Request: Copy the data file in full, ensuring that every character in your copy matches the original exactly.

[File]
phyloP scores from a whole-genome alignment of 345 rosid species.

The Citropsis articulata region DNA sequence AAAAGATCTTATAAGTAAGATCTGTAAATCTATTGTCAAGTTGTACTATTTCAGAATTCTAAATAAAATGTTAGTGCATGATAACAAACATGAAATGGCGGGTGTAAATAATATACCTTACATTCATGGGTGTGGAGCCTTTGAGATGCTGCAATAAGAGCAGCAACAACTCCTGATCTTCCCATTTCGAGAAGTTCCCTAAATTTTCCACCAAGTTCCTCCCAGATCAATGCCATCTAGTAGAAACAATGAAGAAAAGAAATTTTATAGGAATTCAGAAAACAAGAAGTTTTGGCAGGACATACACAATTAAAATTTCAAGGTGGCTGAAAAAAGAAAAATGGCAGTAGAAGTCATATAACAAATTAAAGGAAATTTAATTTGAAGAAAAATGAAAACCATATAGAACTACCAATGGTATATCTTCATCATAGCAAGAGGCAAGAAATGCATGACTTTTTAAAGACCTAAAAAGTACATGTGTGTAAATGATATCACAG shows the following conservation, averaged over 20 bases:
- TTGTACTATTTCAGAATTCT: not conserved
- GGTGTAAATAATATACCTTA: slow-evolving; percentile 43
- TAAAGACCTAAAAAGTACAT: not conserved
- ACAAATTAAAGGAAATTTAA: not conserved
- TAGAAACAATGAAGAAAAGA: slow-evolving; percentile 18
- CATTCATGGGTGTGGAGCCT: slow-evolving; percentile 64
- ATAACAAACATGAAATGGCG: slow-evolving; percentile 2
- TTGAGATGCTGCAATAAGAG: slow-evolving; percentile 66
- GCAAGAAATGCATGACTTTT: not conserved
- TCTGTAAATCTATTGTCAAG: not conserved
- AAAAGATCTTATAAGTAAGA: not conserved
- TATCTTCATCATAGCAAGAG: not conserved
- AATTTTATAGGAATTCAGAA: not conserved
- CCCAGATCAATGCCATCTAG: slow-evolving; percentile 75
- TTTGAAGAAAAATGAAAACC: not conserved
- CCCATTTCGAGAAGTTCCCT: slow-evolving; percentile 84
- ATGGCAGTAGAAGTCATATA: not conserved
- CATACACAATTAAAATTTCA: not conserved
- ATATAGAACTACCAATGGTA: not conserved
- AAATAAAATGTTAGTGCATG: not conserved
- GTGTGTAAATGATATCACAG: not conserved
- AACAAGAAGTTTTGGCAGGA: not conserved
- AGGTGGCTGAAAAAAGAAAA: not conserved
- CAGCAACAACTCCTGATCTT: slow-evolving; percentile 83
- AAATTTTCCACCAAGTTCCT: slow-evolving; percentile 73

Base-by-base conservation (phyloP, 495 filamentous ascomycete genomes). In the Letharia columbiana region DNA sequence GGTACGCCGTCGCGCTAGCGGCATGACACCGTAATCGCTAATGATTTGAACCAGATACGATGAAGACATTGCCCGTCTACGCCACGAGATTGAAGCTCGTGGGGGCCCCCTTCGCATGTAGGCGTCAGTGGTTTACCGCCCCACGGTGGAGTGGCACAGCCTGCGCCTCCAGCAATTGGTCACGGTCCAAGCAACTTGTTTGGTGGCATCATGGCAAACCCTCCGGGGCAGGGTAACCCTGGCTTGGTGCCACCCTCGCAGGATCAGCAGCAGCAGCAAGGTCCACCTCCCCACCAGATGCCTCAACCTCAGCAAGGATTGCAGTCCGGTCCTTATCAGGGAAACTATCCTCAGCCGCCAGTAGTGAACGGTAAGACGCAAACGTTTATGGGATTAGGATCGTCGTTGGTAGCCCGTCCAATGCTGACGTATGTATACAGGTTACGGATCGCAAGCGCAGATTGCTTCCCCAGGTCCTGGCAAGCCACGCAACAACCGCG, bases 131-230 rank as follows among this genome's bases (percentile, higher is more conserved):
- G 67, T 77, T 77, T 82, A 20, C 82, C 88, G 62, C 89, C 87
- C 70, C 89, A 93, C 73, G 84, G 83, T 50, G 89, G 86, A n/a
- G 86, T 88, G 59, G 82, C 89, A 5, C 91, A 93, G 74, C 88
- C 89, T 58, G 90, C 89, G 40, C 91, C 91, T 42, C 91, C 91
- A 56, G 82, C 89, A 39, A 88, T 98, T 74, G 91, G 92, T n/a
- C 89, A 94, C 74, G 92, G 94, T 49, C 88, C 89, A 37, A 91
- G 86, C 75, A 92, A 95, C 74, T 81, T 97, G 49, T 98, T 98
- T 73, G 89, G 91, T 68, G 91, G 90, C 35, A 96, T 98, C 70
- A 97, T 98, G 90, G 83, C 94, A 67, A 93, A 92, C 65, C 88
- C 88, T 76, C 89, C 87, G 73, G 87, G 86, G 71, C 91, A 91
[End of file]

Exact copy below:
phyloP scores from a whole-genome alignment of 345 rosid species.

The Citropsis articulata region DNA sequence AAAAGATCTTATAAGTAAGATCTGTAAATCTATTGTCAAGTTGTACTATTTCAGAATTCTAAATAAAATGTTAGTGCATGATAACAAACATGAAATGGCGGGTGTAAATAATATACCTTACATTCATGGGTGTGGAGCCTTTGAGATGCTGCAATAAGAGCAGCAACAACTCCTGATCTTCCCATTTCGAGAAGTTCCCTAAATTTTCCACCAAGTTCCTCCCAGATCAATGCCATCTAGTAGAAACAATGAAGAAAAGAAATTTTATAGGAATTCAGAAAACAAGAAGTTTTGGCAGGACATACACAATTAAAATTTCAAGGTGGCTGAAAAAAGAAAAATGGCAGTAGAAGTCATATAACAAATTAAAGGAAATTTAATTTGAAGAAAAATGAAAACCATATAGAACTACCAATGGTATATCTTCATCATAGCAAGAGGCAAGAAATGCATGACTTTTTAAAGACCTAAAAAGTACATGTGTGTAAATGATATCACAG shows the following conservation, averaged over 20 bases:
- TTGTACTATTTCAGAATTCT: not conserved
- GGTGTAAATAATATACCTTA: slow-evolving; percentile 43
- TAAAGACCTAAAAAGTACAT: not conserved
- ACAAATTAAAGGAAATTTAA: not conserved
- TAGAAACAATGAAGAAAAGA: slow-evolving; percentile 18
- CATTCATGGGTGTGGAGCCT: slow-evolving; percentile 64
- ATAACAAACATGAAATGGCG: slow-evolving; percentile 2
- TTGAGATGCTGCAATAAGAG: slow-evolving; percentile 66
- GCAAGAAATGCATGACTTTT: not conserved
- TCTGTAAATCTATTGTCAAG: not conserved
- AAAAGATCTTATAAGTAAGA: not conserved
- TATCTTCATCATAGCAAGAG: not conserved
- AATTTTATAGGAATTCAGAA: not conserved
- CCCAGATCAATGCCATCTAG: slow-evolving; percentile 75
- TTTGAAGAAAAATGAAAACC: not conserved
- CCCATTTCGAGAAGTTCCCT: slow-evolving; percentile 84
- ATGGCAGTAGAAGTCATATA: not conserved
- CATACACAATTAAAATTTCA: not conserved
- ATATAGAACTACCAATGGTA: not conserved
- AAATAAAATGTTAGTGCATG: not conserved
- GTGTGTAAATGATATCACAG: not conserved
- AACAAGAAGTTTTGGCAGGA: not conserved
- AGGTGGCTGAAAAAAGAAAA: not conserved
- CAGCAACAACTCCTGATCTT: slow-evolving; percentile 83
- AAATTTTCCACCAAGTTCCT: slow-evolving; percentile 73

Base-by-base conservation (phyloP, 495 filamentous ascomycete genomes). In the Letharia columbiana region DNA sequence GGTACGCCGTCGCGCTAGCGGCATGACACCGTAATCGCTAATGATTTGAACCAGATACGATGAAGACATTGCCCGTCTACGCCACGAGATTGAAGCTCGTGGGGGCCCCCTTCGCATGTAGGCGTCAGTGGTTTACCGCCCCACGGTGGAGTGGCACAGCCTGCGCCTCCAGCAATTGGTCACGGTCCAAGCAACTTGTTTGGTGGCATCATGGCAAACCCTCCGGGGCAGGGTAACCCTGGCTTGGTGCCACCCTCGCAGGATCAGCAGCAGCAGCAAGGTCCACCTCCCCACCAGATGCCTCAACCTCAGCAAGGATTGCAGTCCGGTCCTTATCAGGGAAACTATCCTCAGCCGCCAGTAGTGAACGGTAAGACGCAAACGTTTATGGGATTAGGATCGTCGTTGGTAGCCCGTCCAATGCTGACGTATGTATACAGGTTACGGATCGCAAGCGCAGATTGCTTCCCCAGGTCCTGGCAAGCCACGCAACAACCGCG, bases 131-230 rank as follows among this genome's bases (percentile, higher is more conserved):
- G 67, T 77, T 77, T 82, A 20, C 82, C 88, G 62, C 89, C 87
- C 70, C 89, A 93, C 73, G 84, G 83, T 50, G 89, G 86, A n/a
- G 86, T 88, G 59, G 82, C 89, A 5, C 91, A 93, G 74, C 88
- C 89, T 58, G 90, C 89, G 40, C 91, C 91, T 42, C 91, C 91
- A 56, G 82, C 89, A 39, A 88, T 98, T 74, G 91, G 92, T n/a
- C 89, A 94, C 74, G 92, G 94, T 49, C 88, C 89, A 37, A 91
- G 86, C 75, A 92, A 95, C 74, T 81, T 97, G 49, T 98, T 98
- T 73, G 89, G 91, T 68, G 91, G 90, C 35, A 96, T 98, C 70
- A 97, T 98, G 90, G 83, C 94, A 67, A 93, A 92, C 65, C 88
- C 88, T 76, C 89, C 87, G 73, G 87, G 86, G 71, C 91, A 91